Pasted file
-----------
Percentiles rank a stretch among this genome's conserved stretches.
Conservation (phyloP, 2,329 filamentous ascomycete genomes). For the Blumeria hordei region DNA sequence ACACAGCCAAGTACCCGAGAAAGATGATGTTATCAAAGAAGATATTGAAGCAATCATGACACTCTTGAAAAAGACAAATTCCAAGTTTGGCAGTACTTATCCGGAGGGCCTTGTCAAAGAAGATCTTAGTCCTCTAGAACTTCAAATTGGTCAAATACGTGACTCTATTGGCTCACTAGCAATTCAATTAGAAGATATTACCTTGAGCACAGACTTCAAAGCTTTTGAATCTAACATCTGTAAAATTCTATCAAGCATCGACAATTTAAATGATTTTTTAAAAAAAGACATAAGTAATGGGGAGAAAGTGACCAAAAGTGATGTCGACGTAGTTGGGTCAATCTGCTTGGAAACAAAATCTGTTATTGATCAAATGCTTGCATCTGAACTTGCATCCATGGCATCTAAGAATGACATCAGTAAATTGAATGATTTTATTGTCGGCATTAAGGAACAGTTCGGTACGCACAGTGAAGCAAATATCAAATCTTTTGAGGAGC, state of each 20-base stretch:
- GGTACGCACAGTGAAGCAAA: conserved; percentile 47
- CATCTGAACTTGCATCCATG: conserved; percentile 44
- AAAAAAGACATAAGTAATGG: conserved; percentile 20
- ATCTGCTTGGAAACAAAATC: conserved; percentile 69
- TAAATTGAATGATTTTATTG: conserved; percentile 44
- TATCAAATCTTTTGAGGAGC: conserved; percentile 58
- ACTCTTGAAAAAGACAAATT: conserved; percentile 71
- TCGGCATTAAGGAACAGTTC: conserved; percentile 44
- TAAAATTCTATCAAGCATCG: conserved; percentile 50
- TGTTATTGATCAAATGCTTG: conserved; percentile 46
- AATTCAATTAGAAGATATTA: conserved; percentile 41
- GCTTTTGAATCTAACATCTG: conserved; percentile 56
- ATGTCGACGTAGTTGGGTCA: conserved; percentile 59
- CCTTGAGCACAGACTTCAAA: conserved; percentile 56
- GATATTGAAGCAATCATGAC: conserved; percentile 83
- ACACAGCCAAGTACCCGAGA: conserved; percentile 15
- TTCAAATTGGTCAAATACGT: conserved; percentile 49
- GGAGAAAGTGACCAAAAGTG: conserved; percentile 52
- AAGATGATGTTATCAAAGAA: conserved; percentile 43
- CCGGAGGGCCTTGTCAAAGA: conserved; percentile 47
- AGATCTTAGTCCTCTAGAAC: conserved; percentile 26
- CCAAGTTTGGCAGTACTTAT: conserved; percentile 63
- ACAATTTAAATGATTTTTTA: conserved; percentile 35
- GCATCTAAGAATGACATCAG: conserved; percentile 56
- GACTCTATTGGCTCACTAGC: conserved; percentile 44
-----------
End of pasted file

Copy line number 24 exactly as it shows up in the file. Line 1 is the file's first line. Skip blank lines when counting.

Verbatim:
- CCAAGTTTGGCAGTACTTAT: conserved; percentile 63